The striking point made by him at the end of his rebuttal is an open challenge directed to the relevant Minister/official for a public debate. It seems the 'legal deck' has been cleared for such a debate to take place, and this can only open doors for organisations such as TPA in our campaigning work.
Watch this space over the next week to see if Amdipharm-Mercury Co. Ltd are able to source T3 from Europe.
The American Thyroid Association has acknowledged a shortage of levothyroxine sodium, according to a statement on their website.
STOP PRESS: The RCP's refusal to enter into further discussion has consonance with the Mid-Staffordshire Hospital Enquiry.
The Secretary of State for Health states doctors can use other thyroid hormones other than levothyroxine-only; they can prescribe unlicensed drugs; they can follow whatever guidelines they wish even if they are from another country.
Has your “Get up and Go - Got up and Gone”?
If you’re fed up and frustrated with not finding answers to your questions - then this may be the most important thyroid web site you will find.
Are you wondering who pulled the plug on your life?
Is your doctor refusing to give you a diagnosis because your thyroid function blood tests are within the so called “normal” reference range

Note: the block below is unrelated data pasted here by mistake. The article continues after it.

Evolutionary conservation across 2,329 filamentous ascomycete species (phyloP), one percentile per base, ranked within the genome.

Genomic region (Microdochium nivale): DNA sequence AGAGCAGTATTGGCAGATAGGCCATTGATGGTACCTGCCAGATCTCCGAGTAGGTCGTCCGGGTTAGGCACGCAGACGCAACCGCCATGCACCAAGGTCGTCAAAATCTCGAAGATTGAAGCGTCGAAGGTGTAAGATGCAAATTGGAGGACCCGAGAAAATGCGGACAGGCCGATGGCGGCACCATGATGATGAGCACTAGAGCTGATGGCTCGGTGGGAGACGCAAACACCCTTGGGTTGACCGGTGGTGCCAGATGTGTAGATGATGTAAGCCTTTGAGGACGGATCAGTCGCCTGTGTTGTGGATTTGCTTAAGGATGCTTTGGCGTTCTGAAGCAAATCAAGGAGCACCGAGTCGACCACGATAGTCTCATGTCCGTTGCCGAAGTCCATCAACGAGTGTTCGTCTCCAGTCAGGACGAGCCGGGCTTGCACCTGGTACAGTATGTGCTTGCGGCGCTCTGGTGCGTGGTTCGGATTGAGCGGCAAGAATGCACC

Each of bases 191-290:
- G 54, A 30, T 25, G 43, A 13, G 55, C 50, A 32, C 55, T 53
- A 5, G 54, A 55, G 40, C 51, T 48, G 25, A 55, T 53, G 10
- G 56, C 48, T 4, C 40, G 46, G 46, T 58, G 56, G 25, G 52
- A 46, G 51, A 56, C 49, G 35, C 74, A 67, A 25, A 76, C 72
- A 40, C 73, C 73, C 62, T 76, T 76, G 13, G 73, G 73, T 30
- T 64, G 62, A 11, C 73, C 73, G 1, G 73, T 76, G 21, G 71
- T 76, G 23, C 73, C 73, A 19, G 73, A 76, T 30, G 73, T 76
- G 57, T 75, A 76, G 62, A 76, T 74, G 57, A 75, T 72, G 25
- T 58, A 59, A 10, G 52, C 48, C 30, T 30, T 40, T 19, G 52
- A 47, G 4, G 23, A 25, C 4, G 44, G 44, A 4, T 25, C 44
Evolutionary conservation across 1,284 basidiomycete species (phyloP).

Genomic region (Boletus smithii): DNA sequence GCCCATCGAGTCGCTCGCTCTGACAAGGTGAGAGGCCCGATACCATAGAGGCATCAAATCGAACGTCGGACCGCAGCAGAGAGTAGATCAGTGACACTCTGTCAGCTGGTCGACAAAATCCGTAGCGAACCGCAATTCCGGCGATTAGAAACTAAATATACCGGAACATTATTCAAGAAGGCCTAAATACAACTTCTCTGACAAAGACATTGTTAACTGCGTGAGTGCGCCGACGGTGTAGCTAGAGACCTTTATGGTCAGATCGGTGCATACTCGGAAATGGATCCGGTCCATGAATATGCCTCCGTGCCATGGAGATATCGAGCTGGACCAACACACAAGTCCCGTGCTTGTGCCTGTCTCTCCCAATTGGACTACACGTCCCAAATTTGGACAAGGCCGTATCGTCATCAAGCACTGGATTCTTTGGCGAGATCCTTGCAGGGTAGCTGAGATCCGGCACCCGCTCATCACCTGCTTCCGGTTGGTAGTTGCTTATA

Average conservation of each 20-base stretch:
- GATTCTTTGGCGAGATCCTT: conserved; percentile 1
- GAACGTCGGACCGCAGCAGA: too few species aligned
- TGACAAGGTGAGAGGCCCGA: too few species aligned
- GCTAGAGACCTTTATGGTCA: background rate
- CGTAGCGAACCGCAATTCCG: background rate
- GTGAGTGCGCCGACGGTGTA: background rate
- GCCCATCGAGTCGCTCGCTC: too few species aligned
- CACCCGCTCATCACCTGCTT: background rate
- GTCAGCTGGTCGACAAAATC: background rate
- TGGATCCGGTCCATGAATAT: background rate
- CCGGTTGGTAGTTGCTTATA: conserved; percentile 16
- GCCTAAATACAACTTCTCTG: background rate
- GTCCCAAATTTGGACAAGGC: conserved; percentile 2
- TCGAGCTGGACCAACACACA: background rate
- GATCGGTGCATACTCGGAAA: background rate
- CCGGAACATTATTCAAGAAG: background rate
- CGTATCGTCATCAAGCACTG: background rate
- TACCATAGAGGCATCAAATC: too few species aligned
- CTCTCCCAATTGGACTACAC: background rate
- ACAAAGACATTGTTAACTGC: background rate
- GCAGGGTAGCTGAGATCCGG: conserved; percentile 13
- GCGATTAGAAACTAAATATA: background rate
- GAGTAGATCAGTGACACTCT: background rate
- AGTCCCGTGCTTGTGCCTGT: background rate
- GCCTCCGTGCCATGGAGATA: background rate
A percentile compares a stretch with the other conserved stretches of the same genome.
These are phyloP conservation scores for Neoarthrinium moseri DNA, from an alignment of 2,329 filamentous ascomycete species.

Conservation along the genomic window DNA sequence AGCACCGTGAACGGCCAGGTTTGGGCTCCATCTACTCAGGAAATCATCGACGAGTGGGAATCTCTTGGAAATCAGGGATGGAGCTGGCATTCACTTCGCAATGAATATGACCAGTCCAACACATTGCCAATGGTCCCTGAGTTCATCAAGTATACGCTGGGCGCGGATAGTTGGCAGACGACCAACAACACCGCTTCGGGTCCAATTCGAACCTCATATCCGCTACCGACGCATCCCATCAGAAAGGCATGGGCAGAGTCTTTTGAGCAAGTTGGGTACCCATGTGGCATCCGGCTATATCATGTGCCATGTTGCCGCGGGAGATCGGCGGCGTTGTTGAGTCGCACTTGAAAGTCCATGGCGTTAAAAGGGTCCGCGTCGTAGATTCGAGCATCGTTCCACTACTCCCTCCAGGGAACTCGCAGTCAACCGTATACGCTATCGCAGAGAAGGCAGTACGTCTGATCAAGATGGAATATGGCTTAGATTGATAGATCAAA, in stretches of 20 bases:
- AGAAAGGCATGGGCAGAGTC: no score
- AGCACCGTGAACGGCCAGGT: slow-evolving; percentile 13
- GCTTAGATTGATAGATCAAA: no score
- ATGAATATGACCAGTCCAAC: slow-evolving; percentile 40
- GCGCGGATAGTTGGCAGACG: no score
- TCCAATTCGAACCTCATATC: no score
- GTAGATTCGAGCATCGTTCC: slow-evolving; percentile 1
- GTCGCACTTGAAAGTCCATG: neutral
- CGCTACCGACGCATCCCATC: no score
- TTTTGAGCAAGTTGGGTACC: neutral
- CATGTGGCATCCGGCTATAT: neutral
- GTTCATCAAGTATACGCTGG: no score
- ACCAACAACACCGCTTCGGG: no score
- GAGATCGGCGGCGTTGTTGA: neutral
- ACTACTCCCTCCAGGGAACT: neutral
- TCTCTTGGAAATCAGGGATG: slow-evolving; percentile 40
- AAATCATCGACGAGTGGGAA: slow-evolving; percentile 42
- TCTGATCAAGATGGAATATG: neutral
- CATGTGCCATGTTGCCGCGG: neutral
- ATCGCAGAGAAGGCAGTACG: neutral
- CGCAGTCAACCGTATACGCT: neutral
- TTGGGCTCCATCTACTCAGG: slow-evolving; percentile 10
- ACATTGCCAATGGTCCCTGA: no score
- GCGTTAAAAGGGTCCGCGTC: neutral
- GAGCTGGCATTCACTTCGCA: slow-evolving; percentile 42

Are you suffering the symptoms and signs of hypothyroidism or hyperthyroidism…then check out more information about this HERE
If you're not getting the help and support you need from your health care professional - please don't despair. We are very proud to have 5 qualified medical advisers + thousands of members, some of whom have exceptional experience in the field of thyroid disease. They will do whatever they can to help and support you. Now you have found us, you are no longer alone. The information and recommendations we give is free of any charge, and you will be made most welcome.
Why won't my patients get better?
Doctors Anthony Toft and Geoffrey Beckett gave a pretty accurate response to this question almost 10 years ago, and it’s still as relevant today as it was then: “It is extraordinary that more than 100 years since the first description of the treatment of hypothyroidism and the current availability of refined diagnostic tests, debate is continuing about its diagnosis and management”. [Toft A, Beckett G, BMJ 2003 (8 Feb); 325:295-296].
The views of interested, informed outsiders on how we practice medicine in the NHS are noteworthy.
A GP on an exchange visit to the UK stated “In New Zealand, I see a depressed patient perhaps once in two weeks. In the UK, it seemed that every other patient displayed depressive features”.
Matthew Par, writing in the Spectator, 28 July “An eye opening day with a busy GP” made two penetrating observations: “I was deeply struck by how great a part anxiety and depression seem to play in the apparently medical conditions of those we saw” and “What I did not see much of was, in the fullest sense, diagnosis”. So
Do we, in the UK, have more than our fair share of depression?
Are we really not much good at diagnosis?
Are 1 and 2 connected? And should we be happy with labels such as ME, Fibromyalgia, Chronic Fatigue, Sub-Fertility, “Cholesterol”, etc, which do not inform diagnoses, when properly considered research might point to diagnosis?